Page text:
The birth of Keller Ryan

I awoke in the wee hours of February 24, 2011, exactly 41 weeks along, feeling strong cramps in my abdomen. I questioned the startling pain due to all of the prodromal labor I experienced in the weeks leading up to my due date. I was unsure if it was “real labor”, so I decided to get up and pace around for a bit. When nothing happened, I crawled back in bed to rest. Just as I got comfortable, another contraction began. This time my husband, Justin, woke up as I was getting out of bed. After a few more contractions, we decided to time them. They seemed too close and intense for what I expected early labor to feel like, but since my previous pregnancies were induced with Pitocin, I had nothing to compare them to. The contractions were about 6 minutes apart. I decided to get in the tub to see if they would slow down while Justin called my mom and our doula. My mom hopped in her car and headed over. Our doula suggested that we wait an hour to make sure the contractions were consistent before she came to our house. After all, labor lasts for hours, right?
After an hour, Justin called our doula to inform her that the contractions were still coming strong, so she decided to head our way. It seemed as though my contractions were getting very close, and I grew impatient lying in the tub. A sense of anxiety flooded my body as I paced around my house and rocked on my yoga ball. The contractions kept getting closer and more intense. I asked Justin to time them again and to our surprise, they were only 2 minutes apart. He called our doula as I was having another contraction. She heard my anguish over the phone and suggested that she meet us at the hospital.
As we made our way out to the car, I realized there was no way I would be able to sit. The most comfortable, although unflattering, position I could get into was on my hands and knees in the backseat of my car. Justin drove, and my mom rode up front. It was just after 6:00 am and we were off to the hospital. As soon as the car started moving, I felt sick. I rolled the window down, stuck my head out, and the fresh air calmed my nausea. Justin was flying down I-35 with the flashers on, one hand on the wheel, texting our doula, and the other hand reaching in the back seat applying pressure to my lower back. There I was, on my hands and knees, moaning, with my head sticking out the window like a dog.
As soon as we arrived at the hospital, we didn’t know where to go. With all of my planning and preparing for this baby I never figured out the best parking and entrance to labor and delivery. Justin pulled up to the ER, hopped out with me, and left my mom in charge of parking. The security guard insisted that I sit in a wheelchair, claiming that he would be able to get me there faster. I was in transition labor at this point and couldn’t fathom sitting in that chair, but complied anyway. It seemed as though he was poking along, taking me on a Sunday stroll. While the guard was pushing me into the ER, I jumped out of it saying, “I can move faster than this!” An orderly approached Justin and asked what he could do for us while I made a pit stop at the nearest trash can to get sick. Justin told him where we needed to go and when he turned around to get me, I was gone. According to Justin, I was running to Labor and Delivery.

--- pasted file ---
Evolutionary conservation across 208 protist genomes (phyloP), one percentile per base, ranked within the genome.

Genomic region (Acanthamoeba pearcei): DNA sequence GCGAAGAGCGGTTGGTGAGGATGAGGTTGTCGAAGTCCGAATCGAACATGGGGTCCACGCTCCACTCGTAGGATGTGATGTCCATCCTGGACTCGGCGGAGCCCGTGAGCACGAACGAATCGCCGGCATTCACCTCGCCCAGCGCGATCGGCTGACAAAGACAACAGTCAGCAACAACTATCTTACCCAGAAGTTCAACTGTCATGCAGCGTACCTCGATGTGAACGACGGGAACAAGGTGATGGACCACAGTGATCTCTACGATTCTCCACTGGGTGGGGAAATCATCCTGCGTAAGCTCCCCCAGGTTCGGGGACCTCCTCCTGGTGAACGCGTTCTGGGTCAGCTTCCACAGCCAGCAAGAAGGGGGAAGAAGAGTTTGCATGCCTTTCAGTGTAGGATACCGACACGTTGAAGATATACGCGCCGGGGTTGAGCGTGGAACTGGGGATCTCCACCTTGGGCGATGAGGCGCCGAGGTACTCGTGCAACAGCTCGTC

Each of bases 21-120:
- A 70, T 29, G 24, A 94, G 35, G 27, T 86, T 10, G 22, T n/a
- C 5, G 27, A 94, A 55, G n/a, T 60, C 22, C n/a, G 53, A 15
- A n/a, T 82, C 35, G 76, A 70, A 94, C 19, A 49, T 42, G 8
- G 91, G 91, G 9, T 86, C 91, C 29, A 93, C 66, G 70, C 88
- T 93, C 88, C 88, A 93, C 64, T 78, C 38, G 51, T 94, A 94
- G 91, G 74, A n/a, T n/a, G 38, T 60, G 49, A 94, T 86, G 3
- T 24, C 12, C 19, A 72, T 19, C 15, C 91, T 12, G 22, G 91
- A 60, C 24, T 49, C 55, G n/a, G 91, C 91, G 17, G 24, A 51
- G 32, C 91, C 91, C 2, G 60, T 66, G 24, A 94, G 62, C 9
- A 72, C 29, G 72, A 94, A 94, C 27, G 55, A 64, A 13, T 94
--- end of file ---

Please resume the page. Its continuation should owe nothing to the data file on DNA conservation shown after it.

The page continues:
When we arrived to our final destination, our doula was waiting for us at the front desk and had our room ready. At that moment, I was starting to have another contraction. I leaned over the nurse’s station as another woman was checking in for her scheduled induction. I started breathing heavily and moaning while Justin and our doula rubbed my back and calmly talked me through it. Apparently, the woman was taken aback by my contraction, because she felt the need to tell the nurse that she would be wanting an epidural.
As soon as I got to the room, the nursing staff wanted to get an initial reading on the fetal monitor machine and measure a few contractions to make sure the baby was handling them well. In addition to that, I had to sign a stack of papers and answer ridiculous questions. What is the point in preregistering? Needless to say, my signature was not it’s normal pretty self – it was an ugly scribble across the pages.
At this point, I found out I was dilated to 7cm and our doula told me it was ok to get into the tub. I stripped my clothes off as fast as I could and made my way to the water. I believe I ran, actually. As soon as my body was submerged in the warm water, I felt weightless. The warmth was so soothing, and the feeling of weightlessness was such an amazing relief. It was everything I hoped and dreamed it would be.